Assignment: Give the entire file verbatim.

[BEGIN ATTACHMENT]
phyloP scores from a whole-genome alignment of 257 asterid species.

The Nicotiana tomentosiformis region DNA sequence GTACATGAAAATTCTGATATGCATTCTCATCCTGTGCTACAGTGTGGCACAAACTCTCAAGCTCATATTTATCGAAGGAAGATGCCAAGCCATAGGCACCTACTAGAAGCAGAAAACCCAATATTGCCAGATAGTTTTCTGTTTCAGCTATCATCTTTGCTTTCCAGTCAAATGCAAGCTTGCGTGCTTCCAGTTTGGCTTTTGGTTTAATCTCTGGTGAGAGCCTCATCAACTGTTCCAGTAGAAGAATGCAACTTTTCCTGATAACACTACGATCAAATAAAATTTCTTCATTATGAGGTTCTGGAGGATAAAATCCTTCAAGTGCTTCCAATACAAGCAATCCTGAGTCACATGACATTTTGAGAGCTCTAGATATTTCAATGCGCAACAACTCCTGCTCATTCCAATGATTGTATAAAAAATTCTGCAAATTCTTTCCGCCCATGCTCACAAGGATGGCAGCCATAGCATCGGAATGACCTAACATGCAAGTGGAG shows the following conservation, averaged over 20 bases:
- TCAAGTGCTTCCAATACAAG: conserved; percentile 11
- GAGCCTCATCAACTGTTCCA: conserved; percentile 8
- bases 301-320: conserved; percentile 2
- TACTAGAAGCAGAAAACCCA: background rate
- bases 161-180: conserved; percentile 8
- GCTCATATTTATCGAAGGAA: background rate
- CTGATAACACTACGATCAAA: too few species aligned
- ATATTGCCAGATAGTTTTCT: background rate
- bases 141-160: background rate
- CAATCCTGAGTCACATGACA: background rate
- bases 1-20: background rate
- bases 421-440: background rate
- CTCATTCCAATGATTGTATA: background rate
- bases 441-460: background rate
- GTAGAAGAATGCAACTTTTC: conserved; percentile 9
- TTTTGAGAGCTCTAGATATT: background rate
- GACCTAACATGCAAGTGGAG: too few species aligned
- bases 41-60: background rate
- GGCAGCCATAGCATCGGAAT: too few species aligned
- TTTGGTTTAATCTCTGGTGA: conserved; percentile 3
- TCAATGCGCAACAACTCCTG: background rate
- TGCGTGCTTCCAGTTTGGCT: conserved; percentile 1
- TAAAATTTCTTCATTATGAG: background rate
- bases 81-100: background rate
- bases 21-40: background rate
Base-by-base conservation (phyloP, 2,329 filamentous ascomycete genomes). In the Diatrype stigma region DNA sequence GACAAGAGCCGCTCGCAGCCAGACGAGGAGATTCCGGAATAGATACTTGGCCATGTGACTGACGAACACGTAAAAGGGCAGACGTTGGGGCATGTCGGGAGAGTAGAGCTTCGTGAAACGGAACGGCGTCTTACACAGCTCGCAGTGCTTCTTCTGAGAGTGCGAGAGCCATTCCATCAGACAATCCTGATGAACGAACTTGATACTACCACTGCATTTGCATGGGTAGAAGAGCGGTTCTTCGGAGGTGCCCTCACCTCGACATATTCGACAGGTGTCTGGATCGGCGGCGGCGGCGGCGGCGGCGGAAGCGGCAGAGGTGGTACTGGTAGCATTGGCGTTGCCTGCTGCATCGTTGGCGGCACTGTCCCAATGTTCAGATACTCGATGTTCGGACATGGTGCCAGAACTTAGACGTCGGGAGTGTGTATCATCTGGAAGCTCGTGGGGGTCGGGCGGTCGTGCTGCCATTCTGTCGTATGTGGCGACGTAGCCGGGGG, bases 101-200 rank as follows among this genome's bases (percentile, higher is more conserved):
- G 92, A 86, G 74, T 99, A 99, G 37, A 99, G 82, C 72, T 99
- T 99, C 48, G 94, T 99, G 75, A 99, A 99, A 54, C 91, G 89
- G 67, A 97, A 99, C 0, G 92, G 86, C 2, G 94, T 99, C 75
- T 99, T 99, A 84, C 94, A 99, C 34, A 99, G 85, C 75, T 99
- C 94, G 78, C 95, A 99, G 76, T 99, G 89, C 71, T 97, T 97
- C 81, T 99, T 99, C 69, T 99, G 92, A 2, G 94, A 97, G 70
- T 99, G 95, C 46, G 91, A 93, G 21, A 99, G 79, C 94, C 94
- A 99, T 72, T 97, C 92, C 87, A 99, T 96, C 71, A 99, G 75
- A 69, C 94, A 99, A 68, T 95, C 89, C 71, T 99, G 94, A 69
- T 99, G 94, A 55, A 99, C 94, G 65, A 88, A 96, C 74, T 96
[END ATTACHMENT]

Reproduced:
phyloP scores from a whole-genome alignment of 257 asterid species.

The Nicotiana tomentosiformis region DNA sequence GTACATGAAAATTCTGATATGCATTCTCATCCTGTGCTACAGTGTGGCACAAACTCTCAAGCTCATATTTATCGAAGGAAGATGCCAAGCCATAGGCACCTACTAGAAGCAGAAAACCCAATATTGCCAGATAGTTTTCTGTTTCAGCTATCATCTTTGCTTTCCAGTCAAATGCAAGCTTGCGTGCTTCCAGTTTGGCTTTTGGTTTAATCTCTGGTGAGAGCCTCATCAACTGTTCCAGTAGAAGAATGCAACTTTTCCTGATAACACTACGATCAAATAAAATTTCTTCATTATGAGGTTCTGGAGGATAAAATCCTTCAAGTGCTTCCAATACAAGCAATCCTGAGTCACATGACATTTTGAGAGCTCTAGATATTTCAATGCGCAACAACTCCTGCTCATTCCAATGATTGTATAAAAAATTCTGCAAATTCTTTCCGCCCATGCTCACAAGGATGGCAGCCATAGCATCGGAATGACCTAACATGCAAGTGGAG shows the following conservation, averaged over 20 bases:
- TCAAGTGCTTCCAATACAAG: conserved; percentile 11
- GAGCCTCATCAACTGTTCCA: conserved; percentile 8
- bases 301-320: conserved; percentile 2
- TACTAGAAGCAGAAAACCCA: background rate
- bases 161-180: conserved; percentile 8
- GCTCATATTTATCGAAGGAA: background rate
- CTGATAACACTACGATCAAA: too few species aligned
- ATATTGCCAGATAGTTTTCT: background rate
- bases 141-160: background rate
- CAATCCTGAGTCACATGACA: background rate
- bases 1-20: background rate
- bases 421-440: background rate
- CTCATTCCAATGATTGTATA: background rate
- bases 441-460: background rate
- GTAGAAGAATGCAACTTTTC: conserved; percentile 9
- TTTTGAGAGCTCTAGATATT: background rate
- GACCTAACATGCAAGTGGAG: too few species aligned
- bases 41-60: background rate
- GGCAGCCATAGCATCGGAAT: too few species aligned
- TTTGGTTTAATCTCTGGTGA: conserved; percentile 3
- TCAATGCGCAACAACTCCTG: background rate
- TGCGTGCTTCCAGTTTGGCT: conserved; percentile 1
- TAAAATTTCTTCATTATGAG: background rate
- bases 81-100: background rate
- bases 21-40: background rate
Base-by-base conservation (phyloP, 2,329 filamentous ascomycete genomes). In the Diatrype stigma region DNA sequence GACAAGAGCCGCTCGCAGCCAGACGAGGAGATTCCGGAATAGATACTTGGCCATGTGACTGACGAACACGTAAAAGGGCAGACGTTGGGGCATGTCGGGAGAGTAGAGCTTCGTGAAACGGAACGGCGTCTTACACAGCTCGCAGTGCTTCTTCTGAGAGTGCGAGAGCCATTCCATCAGACAATCCTGATGAACGAACTTGATACTACCACTGCATTTGCATGGGTAGAAGAGCGGTTCTTCGGAGGTGCCCTCACCTCGACATATTCGACAGGTGTCTGGATCGGCGGCGGCGGCGGCGGCGGCGGAAGCGGCAGAGGTGGTACTGGTAGCATTGGCGTTGCCTGCTGCATCGTTGGCGGCACTGTCCCAATGTTCAGATACTCGATGTTCGGACATGGTGCCAGAACTTAGACGTCGGGAGTGTGTATCATCTGGAAGCTCGTGGGGGTCGGGCGGTCGTGCTGCCATTCTGTCGTATGTGGCGACGTAGCCGGGGG, bases 101-200 rank as follows among this genome's bases (percentile, higher is more conserved):
- G 92, A 86, G 74, T 99, A 99, G 37, A 99, G 82, C 72, T 99
- T 99, C 48, G 94, T 99, G 75, A 99, A 99, A 54, C 91, G 89
- G 67, A 97, A 99, C 0, G 92, G 86, C 2, G 94, T 99, C 75
- T 99, T 99, A 84, C 94, A 99, C 34, A 99, G 85, C 75, T 99
- C 94, G 78, C 95, A 99, G 76, T 99, G 89, C 71, T 97, T 97
- C 81, T 99, T 99, C 69, T 99, G 92, A 2, G 94, A 97, G 70
- T 99, G 95, C 46, G 91, A 93, G 21, A 99, G 79, C 94, C 94
- A 99, T 72, T 97, C 92, C 87, A 99, T 96, C 71, A 99, G 75
- A 69, C 94, A 99, A 68, T 95, C 89, C 71, T 99, G 94, A 69
- T 99, G 94, A 55, A 99, C 94, G 65, A 88, A 96, C 74, T 96